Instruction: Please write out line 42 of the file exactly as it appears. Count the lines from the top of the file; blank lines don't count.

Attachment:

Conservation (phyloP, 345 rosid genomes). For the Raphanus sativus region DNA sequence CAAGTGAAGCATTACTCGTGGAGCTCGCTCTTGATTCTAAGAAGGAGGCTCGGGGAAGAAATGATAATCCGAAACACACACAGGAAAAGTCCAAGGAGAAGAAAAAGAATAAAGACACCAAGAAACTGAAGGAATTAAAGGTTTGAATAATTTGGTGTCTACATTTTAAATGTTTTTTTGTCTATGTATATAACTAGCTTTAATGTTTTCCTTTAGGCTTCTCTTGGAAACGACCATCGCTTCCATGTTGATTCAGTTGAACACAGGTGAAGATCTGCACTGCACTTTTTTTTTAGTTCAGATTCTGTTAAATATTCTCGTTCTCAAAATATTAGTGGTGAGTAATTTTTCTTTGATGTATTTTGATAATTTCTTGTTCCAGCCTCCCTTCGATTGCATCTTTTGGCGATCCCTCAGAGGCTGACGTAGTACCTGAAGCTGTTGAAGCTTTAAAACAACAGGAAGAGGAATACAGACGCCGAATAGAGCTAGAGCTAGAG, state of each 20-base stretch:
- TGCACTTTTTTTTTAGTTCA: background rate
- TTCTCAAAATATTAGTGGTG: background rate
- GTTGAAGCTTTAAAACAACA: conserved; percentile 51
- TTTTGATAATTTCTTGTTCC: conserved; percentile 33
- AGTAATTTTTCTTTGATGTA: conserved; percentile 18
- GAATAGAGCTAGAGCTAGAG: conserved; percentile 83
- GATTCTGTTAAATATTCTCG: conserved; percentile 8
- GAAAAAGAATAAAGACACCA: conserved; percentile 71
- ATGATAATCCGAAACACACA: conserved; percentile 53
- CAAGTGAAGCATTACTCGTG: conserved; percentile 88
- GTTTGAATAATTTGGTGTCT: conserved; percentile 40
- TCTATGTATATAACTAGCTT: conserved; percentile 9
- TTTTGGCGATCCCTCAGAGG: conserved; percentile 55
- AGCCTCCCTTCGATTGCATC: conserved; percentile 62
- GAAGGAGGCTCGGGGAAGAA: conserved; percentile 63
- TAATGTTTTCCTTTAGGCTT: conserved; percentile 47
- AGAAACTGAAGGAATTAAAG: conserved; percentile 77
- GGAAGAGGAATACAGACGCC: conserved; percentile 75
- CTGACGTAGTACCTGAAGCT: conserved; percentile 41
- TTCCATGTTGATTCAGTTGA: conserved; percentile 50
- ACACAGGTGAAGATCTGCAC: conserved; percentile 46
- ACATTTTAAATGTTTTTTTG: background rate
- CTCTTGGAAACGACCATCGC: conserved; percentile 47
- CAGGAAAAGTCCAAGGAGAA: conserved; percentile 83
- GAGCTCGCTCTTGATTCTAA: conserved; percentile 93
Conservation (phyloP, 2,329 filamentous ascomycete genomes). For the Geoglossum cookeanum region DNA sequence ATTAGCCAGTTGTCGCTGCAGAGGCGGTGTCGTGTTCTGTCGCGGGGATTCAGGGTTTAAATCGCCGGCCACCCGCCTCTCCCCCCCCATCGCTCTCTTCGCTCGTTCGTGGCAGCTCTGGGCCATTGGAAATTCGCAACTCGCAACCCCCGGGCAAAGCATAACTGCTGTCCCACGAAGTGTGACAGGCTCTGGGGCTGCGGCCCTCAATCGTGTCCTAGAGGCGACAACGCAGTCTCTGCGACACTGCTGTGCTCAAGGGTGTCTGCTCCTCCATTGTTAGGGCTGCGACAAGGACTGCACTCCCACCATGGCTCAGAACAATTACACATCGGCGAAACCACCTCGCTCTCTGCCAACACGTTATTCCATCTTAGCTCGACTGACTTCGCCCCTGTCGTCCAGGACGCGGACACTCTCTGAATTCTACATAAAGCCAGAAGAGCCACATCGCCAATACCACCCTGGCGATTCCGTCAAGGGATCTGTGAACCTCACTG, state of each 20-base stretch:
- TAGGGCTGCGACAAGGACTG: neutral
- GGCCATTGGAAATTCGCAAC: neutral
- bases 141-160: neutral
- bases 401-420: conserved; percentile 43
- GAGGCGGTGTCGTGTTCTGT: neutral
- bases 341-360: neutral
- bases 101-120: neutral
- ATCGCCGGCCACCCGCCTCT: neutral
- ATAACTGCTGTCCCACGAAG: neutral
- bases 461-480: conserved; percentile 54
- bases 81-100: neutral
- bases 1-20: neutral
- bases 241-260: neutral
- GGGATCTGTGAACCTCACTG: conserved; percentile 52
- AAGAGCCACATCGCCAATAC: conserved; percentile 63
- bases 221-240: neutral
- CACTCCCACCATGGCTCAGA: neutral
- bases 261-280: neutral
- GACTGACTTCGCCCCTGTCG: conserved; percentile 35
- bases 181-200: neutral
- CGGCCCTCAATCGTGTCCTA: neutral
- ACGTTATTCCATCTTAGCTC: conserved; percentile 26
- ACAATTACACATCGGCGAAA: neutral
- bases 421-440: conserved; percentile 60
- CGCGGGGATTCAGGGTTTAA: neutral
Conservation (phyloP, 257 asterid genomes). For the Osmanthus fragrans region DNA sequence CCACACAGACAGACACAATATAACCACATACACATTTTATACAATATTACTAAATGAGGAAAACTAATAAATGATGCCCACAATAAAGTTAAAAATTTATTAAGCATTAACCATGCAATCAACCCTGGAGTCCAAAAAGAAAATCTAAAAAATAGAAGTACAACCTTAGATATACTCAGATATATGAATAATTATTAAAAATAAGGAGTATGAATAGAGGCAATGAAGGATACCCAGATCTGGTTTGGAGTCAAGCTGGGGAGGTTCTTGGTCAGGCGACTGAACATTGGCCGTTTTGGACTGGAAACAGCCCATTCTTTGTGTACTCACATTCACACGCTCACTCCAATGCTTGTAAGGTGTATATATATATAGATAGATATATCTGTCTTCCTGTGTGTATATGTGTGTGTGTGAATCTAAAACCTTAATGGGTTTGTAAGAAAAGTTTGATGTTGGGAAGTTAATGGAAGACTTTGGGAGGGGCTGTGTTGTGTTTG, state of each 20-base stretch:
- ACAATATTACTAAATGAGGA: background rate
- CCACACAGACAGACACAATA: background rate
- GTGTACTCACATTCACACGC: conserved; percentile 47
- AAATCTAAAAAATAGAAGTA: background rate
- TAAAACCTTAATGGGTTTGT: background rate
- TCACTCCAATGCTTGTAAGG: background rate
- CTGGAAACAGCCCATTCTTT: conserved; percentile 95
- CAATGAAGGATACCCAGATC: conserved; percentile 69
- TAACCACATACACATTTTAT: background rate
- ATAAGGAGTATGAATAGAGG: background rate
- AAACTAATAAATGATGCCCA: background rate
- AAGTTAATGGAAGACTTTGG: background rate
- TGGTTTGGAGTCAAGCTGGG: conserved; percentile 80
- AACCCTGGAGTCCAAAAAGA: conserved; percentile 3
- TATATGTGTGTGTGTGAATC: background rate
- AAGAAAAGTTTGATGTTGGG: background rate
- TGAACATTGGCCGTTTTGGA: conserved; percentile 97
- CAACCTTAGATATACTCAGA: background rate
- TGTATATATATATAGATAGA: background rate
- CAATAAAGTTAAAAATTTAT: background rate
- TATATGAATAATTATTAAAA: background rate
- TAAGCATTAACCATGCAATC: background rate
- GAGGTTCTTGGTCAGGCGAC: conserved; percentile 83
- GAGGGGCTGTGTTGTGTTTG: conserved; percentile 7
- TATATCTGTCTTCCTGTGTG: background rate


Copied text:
- AAGAGCCACATCGCCAATAC: conserved; percentile 63